Toast Notification UX Guidance
Notifications are a necessary part of modern life; they help users be more productive and engaged with apps and websites, as well as stay current with any updates. However, notifications can quickly turn from useful to overbearing and intrusive if they are not designed in a user-centric way. Your notifications are one right-click away from being turned off, and it's unlikely once they are turned off, they will be turned on again. So make sure your notifications are respectful of the user's screen space and time, so you can keep this engagement channel open.
Important APIs: Windows Community Toolkit Notifications nuget package
We've analyzed our Windows telemetry, as well as other first and third party case studies, to come up with four rules around what makes a great notification story. We are confident these rules are universally applicable, regardless of the platform, and will help your notifications have a positive impact on your users.
1. Actionable notifications
Actionable notifications allow your users to be productive without opening your app. While it is great to have app launches, this isn't the only measure of success, and enabling users to take accomplish small tasks without having to go into your app can be a very powerful tool in delighting your users.
Above is an example of a notification that leverages actions. The feeling of finishing tasks is a universally positive feeling, and you can bring that feeling to your app or website by sending notifications that have actionable content in them. Actionable notifications can also help increase productivity, both in enterprise and consumer scenarios, by decreasing the time to action users go through to accomplish these smaller tasks. We recommend including actions that your users regularly take, or things that you are trying to train your users to do. Some examples include:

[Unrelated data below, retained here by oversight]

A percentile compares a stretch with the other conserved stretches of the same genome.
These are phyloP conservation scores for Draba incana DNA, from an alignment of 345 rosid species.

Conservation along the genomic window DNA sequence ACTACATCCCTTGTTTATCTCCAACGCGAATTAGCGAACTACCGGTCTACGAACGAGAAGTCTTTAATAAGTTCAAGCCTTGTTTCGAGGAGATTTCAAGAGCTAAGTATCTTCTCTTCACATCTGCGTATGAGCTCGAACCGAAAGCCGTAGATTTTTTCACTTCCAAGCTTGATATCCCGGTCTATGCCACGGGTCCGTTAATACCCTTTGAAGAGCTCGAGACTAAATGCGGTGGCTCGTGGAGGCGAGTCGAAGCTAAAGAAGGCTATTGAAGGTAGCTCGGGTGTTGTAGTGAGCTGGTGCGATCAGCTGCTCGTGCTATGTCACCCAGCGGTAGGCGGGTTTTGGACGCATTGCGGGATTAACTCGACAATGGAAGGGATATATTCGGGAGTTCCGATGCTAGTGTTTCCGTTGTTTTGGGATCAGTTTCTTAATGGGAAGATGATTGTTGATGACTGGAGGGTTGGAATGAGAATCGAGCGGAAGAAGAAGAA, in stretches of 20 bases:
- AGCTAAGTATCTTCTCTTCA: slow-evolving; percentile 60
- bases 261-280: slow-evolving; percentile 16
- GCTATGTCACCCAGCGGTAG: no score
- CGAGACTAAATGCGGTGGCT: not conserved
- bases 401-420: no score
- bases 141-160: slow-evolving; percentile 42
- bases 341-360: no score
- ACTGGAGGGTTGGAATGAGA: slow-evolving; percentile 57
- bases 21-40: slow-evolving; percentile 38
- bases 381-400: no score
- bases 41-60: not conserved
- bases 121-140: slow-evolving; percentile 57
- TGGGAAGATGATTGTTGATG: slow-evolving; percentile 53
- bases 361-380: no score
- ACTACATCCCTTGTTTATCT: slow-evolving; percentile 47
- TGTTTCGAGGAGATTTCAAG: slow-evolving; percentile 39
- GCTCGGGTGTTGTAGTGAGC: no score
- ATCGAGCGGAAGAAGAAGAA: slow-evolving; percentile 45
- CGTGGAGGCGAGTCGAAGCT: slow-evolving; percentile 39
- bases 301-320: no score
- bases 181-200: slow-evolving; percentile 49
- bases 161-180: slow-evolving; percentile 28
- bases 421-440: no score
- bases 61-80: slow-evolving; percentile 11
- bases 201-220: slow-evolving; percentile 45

- Liking, favoriting, flagging, or starring content
- Approving or denying expense reports, time off, permissions, etc.
- Inline replying to messages, emails, group chats, comments, etc.
- Completing orders using pending update
- Setting alerts or reminders for another time, as well as potentially booking time on a calendar
Actionable notifications are a very powerful tool to help your users feel productive, accomplish tasks, and have a great and efficient experience with your app or website. There are lots of opportunities here! If you want help brainstorming ideas, feel free to reach out to the windows notifications team.
2. Timing and urgency
Contrary to how we often think about notifications, real time is not necessarily best! We urge developers to think about the user and if the notification they are sending is urgent information or not. Users can easily be overloaded with too much information and get frustrated if they are being interrupted while they are trying to focus. Windows provides a few options for how to consider the intrusiveness of the notifications you are sending: